The COVID-19 pandemic has shed light on the fact that technology, fortunately, enables workers to change their environments while businesses maintain or even improve their productivity.
At the same time, it’s not free of downsides. The newly formed digital work environments have taken a toll on employees’ mental health and motivation and shaken up the work dynamic as we know it.
In the remote work era, lavish office spaces and company happy hours are not sufficient to make a lasting influence on how employees experience their work. In their efforts to redefine the way they approach the digital workspace, companies need to focus on forming new employee engagement strategies and day-to-day processes that will improve the quality of the overall employee experience.
For those reasons, navigating the complexity of the digital world requires more than having a few tools in place. Instead, companies should focus on a long-term, strategic view of the digital touchpoints that affect workers just as much as their customers.
Personalize the Experience
In times of significant changes, managers and leaders should ensure they take the time to work with individual employees on finding the right solutions for their challenges. These may involve online training, professional development opportunities, childcare options, flexible hours.
One of the distinct challenges of digital working is designing solutions that meet everyone’s needs. Of course, this is not always possible, but allowing flexibility for tailored experiences certainly helps.
One way you can personalize the experience is by engaging your employees more directly and in smaller groups. Fun activities like having the occasional virtual lunch and learn program, for example, can help you invest in professional development sessions while engaging both your employees and your clients in sessions personalized for their unique learning styles.
The best way to figure out how to improve the employee experience is by including your employees in the process. Whether it’s through chats, surveys, workshops, or polls, considering the wide series of factors that might play a role in the employee experience can help businesses create a strategy and address the points that are most important for their employees.
It’s best, however, to implement a structure that will include the following activities:
- Creating feedback channels for ongoing input;
- Having dedicated employee groups for gathering and providing feedback to HR;
- Incorporating the feedback in projects and management processes;
- Committing to iterative processes for the digital workspace.
Information and insight from your employees will help you align your digital workspace strategies to real-world experiences, and make your employees feel more engaged.
Offer More Support
You cannot improve the employee experience without a thorough understanding of your employees – and this includes their challenges outside of work tasks. When asking for input and feedback, you should understand the kind of support your employees need and find the most suitable ways to fulfill this exchange.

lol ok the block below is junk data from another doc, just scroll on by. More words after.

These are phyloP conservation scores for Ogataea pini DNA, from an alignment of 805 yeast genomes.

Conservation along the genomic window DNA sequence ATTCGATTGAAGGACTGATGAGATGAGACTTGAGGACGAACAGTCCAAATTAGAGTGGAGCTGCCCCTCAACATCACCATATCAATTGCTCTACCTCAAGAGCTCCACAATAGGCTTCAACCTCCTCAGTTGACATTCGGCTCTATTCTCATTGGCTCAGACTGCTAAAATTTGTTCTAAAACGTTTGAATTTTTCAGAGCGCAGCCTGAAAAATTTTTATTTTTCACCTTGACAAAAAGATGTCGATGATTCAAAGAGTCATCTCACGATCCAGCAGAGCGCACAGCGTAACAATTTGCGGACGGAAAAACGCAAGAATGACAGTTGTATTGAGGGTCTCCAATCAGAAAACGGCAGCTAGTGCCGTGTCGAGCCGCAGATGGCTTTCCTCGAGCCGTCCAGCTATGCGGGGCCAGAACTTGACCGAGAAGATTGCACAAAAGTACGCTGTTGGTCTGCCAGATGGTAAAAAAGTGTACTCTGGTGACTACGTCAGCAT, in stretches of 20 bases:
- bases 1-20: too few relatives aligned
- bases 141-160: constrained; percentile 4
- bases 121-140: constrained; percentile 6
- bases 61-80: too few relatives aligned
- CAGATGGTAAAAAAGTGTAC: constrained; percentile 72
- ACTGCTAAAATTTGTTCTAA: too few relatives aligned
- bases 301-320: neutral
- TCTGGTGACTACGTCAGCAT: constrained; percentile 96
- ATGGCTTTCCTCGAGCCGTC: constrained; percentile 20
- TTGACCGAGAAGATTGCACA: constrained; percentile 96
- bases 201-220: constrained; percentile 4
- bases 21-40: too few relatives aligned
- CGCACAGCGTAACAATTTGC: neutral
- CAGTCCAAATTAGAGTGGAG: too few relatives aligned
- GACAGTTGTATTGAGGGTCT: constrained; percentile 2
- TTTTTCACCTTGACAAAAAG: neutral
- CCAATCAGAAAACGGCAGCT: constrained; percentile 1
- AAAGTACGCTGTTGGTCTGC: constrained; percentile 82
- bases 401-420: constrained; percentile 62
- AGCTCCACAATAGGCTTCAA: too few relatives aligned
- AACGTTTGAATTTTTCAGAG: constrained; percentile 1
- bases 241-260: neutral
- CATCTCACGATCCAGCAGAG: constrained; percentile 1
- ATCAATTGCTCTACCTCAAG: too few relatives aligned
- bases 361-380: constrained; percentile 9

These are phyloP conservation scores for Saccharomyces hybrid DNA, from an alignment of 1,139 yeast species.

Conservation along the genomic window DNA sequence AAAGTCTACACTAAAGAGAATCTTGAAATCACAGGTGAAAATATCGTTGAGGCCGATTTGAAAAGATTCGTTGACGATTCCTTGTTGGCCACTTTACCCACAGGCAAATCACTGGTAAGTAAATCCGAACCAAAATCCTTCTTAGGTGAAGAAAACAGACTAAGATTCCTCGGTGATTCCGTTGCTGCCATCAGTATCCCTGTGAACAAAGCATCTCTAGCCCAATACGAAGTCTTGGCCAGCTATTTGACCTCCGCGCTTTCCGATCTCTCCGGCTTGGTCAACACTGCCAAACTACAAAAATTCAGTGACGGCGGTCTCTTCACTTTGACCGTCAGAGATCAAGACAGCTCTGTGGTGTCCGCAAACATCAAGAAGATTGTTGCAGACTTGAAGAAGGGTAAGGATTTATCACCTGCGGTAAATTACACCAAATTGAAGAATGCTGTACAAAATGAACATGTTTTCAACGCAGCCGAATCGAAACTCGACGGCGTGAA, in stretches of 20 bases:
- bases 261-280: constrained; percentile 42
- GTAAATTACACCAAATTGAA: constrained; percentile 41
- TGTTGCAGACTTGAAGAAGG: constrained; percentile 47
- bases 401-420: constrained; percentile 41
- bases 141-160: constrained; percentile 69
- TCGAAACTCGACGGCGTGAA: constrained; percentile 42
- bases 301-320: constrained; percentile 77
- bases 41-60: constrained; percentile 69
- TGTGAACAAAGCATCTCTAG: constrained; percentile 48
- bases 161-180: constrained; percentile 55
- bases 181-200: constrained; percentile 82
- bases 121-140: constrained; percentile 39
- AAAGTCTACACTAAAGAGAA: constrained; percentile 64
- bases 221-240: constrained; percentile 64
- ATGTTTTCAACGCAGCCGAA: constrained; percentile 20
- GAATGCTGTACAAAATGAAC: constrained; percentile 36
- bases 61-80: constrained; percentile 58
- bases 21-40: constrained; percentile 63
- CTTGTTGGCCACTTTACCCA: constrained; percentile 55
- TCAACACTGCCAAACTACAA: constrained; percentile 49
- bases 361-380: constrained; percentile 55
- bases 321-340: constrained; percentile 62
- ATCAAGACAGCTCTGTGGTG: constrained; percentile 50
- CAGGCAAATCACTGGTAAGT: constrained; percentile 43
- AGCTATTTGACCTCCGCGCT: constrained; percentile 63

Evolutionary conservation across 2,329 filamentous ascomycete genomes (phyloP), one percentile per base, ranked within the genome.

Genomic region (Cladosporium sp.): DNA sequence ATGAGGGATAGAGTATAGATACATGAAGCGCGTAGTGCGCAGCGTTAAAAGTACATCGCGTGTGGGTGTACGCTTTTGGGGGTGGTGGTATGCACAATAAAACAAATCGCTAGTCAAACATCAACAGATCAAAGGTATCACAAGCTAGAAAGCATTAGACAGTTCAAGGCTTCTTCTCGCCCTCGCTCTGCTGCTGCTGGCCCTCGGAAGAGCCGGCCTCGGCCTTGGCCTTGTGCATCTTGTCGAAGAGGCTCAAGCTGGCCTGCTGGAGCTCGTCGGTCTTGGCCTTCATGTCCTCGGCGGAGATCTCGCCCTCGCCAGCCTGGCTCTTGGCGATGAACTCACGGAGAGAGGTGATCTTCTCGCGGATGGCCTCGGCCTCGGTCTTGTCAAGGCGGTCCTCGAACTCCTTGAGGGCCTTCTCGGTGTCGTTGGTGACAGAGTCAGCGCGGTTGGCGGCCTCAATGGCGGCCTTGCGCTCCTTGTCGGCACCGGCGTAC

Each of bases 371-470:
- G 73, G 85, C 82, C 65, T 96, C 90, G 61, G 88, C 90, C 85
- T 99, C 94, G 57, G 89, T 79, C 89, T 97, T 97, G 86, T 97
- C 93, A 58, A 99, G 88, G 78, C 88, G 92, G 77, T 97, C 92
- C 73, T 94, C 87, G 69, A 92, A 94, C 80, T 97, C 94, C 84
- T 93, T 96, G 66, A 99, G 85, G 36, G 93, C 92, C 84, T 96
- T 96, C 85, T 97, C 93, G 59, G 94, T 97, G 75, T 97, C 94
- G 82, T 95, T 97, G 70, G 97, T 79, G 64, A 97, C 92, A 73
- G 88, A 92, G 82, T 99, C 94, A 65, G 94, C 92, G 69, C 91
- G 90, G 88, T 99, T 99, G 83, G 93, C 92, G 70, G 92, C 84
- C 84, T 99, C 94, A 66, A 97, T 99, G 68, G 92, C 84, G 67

Investing in employees’ well-being is crucial for employee experience and company success, including physical and mental wellness. Offering wellness programs, account stipends like yoga classes and the ability to improve home offices are some of the ways companies can support their employees. These decisions should, however, always be informed by active and honest input.
Focus on the Important Touchpoints
When focusing on the digital employee experience, you need to consider all touchpoints across the employee journey – from the hire to their last day of work. Throughout this life cycle, there are certain key moments that make a difference to employees and that you should focus on as your processes become digital.
The onboarding experience, development opportunities, internal career movements, and support through important life changes are all examples of touchpoints that are important to your employees. As the digital world changes the way businesses conduct most of these activities, you should ensure it’s a smooth transition to creating a valuable experience in the presence of these digital tools.
Cultivate a Shared Sense of Purpose
Workers often place a high value on a company’s purpose and ability to make a lasting impact. To inspire your employees and improve the experience they have with your company, you should make sure everyone feels connected to the overall mission. In this way, following your wider strategic view will help you define the employee experience strategy.
Particularly as the workforce disperses, employees may feel like they are performing their tasks in a vacuum. To prevent a feeling of disconnect from spreading throughout your company, you should focus on communicating your mission and communicating in general to have conversations about where your company stands and how everyone can continue to serve this purpose together.
Understanding the employee experience is essentially about learning what works and doesn’t work for your employees. As a result, improving it requires active involvement in the digital transformation and the solutions that help you guide them through it.
To improve the employee experience in the digital age, you should personalize the experience, gather feedback, offer more support, focus on important touchpoints, and cultivate a shared sense of purpose.
No two organizations are the same, so there is no magic formula for creating the ideal experience. However, these practices will help you understand your people better and build the proper foundation for adapting to the challenges of the digital age.